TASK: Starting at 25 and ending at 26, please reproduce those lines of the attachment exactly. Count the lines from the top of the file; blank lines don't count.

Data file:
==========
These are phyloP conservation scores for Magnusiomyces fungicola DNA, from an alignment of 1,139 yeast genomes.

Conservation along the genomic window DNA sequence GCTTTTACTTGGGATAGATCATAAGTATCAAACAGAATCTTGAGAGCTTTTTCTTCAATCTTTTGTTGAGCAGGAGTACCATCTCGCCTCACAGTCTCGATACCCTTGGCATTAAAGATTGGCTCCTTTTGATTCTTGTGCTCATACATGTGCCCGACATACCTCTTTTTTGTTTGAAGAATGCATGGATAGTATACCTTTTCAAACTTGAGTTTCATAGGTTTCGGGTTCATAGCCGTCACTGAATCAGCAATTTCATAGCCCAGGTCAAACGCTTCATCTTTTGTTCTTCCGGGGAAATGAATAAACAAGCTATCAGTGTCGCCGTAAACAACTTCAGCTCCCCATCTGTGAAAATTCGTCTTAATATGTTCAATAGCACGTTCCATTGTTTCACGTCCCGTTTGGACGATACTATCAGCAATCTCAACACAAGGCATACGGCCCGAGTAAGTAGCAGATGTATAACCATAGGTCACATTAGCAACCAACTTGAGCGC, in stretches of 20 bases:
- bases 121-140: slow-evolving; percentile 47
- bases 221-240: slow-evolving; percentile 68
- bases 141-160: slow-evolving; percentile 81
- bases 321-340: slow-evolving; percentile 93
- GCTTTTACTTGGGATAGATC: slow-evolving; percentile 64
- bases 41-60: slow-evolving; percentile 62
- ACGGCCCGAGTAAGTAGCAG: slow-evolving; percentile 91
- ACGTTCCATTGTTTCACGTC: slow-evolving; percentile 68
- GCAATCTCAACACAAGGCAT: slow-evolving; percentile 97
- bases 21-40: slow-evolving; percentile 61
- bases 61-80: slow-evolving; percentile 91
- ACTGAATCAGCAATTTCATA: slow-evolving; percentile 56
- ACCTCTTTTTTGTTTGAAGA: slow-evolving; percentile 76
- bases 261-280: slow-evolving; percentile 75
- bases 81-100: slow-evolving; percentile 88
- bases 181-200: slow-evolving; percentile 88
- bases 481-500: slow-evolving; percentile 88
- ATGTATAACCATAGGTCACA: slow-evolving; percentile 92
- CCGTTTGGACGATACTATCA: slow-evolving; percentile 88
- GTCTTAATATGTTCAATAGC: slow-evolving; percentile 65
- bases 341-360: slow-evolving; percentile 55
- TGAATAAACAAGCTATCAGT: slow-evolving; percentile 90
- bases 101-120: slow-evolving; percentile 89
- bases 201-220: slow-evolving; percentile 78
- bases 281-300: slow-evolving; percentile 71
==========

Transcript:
- bases 101-120: slow-evolving; percentile 89
- bases 201-220: slow-evolving; percentile 78